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Disc Brake Piston Tool

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Disc Brake Piston Tool Products

Replacing your car's brake pads is a must if they're already worn out. If you keep using these old and busted brake pads, you'll hear a screeching and squealing sound each time you press on the brake. To make the installation of the new brake pads effortless, using our Disc Brake Piston Tool will really help you a lot. With these disc brake piston tools, you will be able to rotate the pistons back into the caliper so that there's enough clearance for the new pads. By using our Disc Brake Piston Tool, damage to the piston and boot is prevented. Auto Parts Warehouse now offers these amazing disc brake piston tools that you can get at the most affordable prices. To order here at our store, all you have to do is choose the brand that fits your car's needs, place your order, and we'll handle everything else. Auto Parts Warehouse is your one-stop shop for everything related to your car. Here at our store, you can shop anytime and need not worry about identity theft at all. Unlike other stores, our customer service agents are always more than ready to help any time of the day. So if you want to take the performance of your Disc Brake Piston Tool to another level, then get it here at our store today.

Buying Guides

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Purchasing a Disc Brake Piston Tool

A disc brake piston tool helps you maintain enough clearance when installing new brake pads. It helps you rotate the pistons back into the caliper efficiently, preventing any damage in the boot and the pistons themselves. Below is a guide to help you choose the right disc brake piston tool for you.

Disc brake piston tool design

There are different ways to retract the pistons. They vary depending on the configuration of the calipers; some might require the piston to be rotated clockwise or counter-clockwise, while others might need the piston to be pushed further into its bore to retract. With this in mind, it is important to know first what your vehicle requires, given that there is no universal procedure to follow.

A disc brake piston tool comes in varying designs. You have the wind-back tool with a hammer-like design that pulls on the pistons outward for Collette-type, non-screw-in calipers. It usually comes with a double adaptor, so it does both the left and right pistons.

Another type-and the more popular disc brake piston tool-is the cube-shaped four-wheel tool. It gained popularity because it can be configured in five ways to work on both the front and rear brakes. Its heavy-duty chrome material also provides a longer life span. However, this tool usually requires an extension and a 3/8" direct ratchet to work. If you need to buy a four-wheel tool, go for the complete kit that includes all the accessories.

Price and usability

One controversial thing about buying a disc brake piston tool is its price. Many argue that the tool is not much of a necessity since replacing disc brakes can be done using a C-clamp and a block of scrap wood. However, newer car models already employ the Automatic Brake System, and their caliper configuration is different from the old ones. Recent vehicles are designed in such a way where the parking brake is integral to the caliper, and the piston has to be screwed inward and will not budge with pressure only. Only a disc brake piston tool can do the job, so even though you may not use the tool on a regular basis, it is convenient to invest in one.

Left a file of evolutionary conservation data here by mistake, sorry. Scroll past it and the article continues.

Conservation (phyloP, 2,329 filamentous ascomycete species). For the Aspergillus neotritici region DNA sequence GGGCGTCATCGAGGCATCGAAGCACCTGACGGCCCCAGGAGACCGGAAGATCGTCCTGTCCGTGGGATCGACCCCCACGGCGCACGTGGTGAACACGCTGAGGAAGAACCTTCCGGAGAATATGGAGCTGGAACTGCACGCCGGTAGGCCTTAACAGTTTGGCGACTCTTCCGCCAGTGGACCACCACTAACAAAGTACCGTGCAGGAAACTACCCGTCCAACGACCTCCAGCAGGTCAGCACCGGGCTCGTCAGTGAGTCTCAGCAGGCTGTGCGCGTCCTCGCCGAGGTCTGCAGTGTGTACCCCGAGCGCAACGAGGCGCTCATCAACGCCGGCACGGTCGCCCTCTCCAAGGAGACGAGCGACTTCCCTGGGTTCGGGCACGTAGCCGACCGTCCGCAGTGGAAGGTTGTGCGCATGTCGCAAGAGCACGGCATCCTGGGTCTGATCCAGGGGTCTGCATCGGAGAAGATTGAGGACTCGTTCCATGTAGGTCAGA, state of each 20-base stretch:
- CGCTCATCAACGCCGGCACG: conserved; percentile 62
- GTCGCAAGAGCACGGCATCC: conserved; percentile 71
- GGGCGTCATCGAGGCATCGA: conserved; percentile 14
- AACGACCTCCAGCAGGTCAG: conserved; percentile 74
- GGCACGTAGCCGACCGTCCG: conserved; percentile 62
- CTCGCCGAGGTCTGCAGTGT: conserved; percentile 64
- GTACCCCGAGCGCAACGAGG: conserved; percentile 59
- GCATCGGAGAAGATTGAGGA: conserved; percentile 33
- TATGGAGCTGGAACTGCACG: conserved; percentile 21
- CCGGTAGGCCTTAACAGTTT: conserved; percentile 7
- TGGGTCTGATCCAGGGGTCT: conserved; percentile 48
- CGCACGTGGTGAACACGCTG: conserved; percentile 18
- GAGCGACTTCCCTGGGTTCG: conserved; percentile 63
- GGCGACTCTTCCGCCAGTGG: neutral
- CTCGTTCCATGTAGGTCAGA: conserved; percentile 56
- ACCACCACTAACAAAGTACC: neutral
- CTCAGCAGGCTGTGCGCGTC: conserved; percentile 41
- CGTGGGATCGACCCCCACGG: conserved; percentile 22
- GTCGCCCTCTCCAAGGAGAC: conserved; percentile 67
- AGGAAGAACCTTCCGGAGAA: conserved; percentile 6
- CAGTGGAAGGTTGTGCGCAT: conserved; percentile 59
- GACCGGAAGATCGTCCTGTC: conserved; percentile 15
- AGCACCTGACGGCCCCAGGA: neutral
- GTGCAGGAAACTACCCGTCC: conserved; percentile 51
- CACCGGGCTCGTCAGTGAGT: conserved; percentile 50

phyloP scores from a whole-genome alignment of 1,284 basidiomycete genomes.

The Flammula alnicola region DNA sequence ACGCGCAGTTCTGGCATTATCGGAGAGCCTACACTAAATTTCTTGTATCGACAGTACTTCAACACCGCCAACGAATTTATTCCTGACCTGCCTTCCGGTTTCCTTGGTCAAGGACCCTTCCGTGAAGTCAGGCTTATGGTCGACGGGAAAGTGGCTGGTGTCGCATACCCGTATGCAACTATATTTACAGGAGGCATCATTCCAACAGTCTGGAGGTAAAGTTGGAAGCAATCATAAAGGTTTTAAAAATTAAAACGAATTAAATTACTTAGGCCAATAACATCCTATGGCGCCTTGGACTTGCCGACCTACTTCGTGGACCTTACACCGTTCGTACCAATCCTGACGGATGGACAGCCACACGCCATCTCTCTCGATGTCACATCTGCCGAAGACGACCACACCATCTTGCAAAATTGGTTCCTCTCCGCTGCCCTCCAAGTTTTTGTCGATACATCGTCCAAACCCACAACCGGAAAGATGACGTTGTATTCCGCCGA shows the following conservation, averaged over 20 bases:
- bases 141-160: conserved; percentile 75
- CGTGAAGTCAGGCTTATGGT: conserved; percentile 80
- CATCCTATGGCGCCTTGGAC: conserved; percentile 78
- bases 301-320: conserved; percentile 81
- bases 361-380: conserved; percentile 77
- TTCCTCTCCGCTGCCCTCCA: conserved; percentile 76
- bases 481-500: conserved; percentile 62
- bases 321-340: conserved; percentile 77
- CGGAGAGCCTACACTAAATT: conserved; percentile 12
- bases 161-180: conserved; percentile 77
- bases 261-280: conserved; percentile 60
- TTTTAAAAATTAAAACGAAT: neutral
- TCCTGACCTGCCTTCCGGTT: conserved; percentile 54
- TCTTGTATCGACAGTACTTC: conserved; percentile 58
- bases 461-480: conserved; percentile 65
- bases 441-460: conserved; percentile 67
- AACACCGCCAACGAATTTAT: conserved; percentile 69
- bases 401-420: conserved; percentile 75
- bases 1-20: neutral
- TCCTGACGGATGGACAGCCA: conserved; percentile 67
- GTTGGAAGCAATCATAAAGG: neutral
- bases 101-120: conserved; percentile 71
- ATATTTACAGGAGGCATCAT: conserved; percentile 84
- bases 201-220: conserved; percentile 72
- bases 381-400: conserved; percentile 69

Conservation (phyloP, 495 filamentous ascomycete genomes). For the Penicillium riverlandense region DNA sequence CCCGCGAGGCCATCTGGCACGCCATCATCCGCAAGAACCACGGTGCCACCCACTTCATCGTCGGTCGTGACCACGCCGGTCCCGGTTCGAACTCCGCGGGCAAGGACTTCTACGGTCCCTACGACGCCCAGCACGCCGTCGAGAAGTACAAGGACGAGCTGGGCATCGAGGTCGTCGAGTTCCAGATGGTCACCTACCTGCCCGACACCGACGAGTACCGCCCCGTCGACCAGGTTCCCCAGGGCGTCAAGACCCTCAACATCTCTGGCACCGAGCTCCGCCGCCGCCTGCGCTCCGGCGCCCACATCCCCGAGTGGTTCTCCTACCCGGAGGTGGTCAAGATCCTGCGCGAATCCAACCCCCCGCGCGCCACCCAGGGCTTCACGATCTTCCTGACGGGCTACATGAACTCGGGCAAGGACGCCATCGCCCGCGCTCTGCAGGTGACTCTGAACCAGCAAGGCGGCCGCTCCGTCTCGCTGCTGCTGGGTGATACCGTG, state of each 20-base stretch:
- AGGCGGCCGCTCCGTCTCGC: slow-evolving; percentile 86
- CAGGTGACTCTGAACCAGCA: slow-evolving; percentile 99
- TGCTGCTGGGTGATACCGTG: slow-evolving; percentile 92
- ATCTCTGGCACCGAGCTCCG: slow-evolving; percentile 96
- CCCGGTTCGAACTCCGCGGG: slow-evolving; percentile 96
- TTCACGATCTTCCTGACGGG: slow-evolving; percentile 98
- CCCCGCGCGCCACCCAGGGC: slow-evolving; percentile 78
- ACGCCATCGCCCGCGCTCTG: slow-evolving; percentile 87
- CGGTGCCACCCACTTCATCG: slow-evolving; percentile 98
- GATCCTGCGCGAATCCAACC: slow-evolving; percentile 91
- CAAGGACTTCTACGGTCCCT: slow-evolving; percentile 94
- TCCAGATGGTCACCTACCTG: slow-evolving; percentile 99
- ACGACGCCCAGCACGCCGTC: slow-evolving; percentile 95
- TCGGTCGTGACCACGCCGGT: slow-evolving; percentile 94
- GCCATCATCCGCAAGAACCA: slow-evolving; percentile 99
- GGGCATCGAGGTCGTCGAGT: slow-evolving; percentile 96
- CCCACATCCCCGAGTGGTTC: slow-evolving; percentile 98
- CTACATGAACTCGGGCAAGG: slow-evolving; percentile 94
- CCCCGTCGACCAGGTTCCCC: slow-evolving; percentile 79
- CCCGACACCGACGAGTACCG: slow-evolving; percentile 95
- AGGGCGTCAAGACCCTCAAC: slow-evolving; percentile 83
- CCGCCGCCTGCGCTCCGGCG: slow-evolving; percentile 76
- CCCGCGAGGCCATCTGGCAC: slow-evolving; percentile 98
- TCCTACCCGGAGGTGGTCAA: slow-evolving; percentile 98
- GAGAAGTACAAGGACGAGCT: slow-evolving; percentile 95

Repair Guides

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Instructions on Using a Disc Brake Piston Tool

When changing your brake pads, a large force must be exerted to push back a brake piston tool into its bearing-This is where a disc brake piston tool comes in handy. It provides the necessary push to retract the piston in. Below, you will read about how you can maximize the use of your tool.

Tools you need:

  • Disc brake piston tool (with the 3/8" ratchet and extension)
  • Bungee cord
  • Plastic pick

Difficulty level: Easy

Step 1: Remove the brake caliper from the wheel knuckle of your car. Support it using a bungee cord to avoid damaging the brake hose.

Step 2: Remove the outer brake pad. Leave the one on the piston side attached.

Step 3: Place the wedge plate onto the ratchet of the tool, where the outer pad used to be. Then, insert the bottom of the drive arbor into the caliper piston.

Step 4: Tighten the tool until the drive arbor and wedge plate are working together to compress the piston. Loosen and remove the tool when the caliper piston is fully retracted into the bore.

Step 5: Maneuver the boot to restore it to its collapsed position using a plastic pick. The caliper boot must not be filled with air and bubbles, because this will damage the protective material of the boot.


  • Before pushing through with this project, read your vehicle's manual first to determine which type of caliper you are pressing the piston to. The procedures above will be rendered useless if your piston can be retracted simply by pressing it with your hand.
  • Take great care when driving your piston, it might crack under extreme coercion.
  • Your new brake pads and rotors will easily slide over each other once the caliper has been retracted back into its bore.
  • Restore the retracted piston-and the braking response-by pressing on the brake pedal. This will seat the piston against the newly-installed brake pad.

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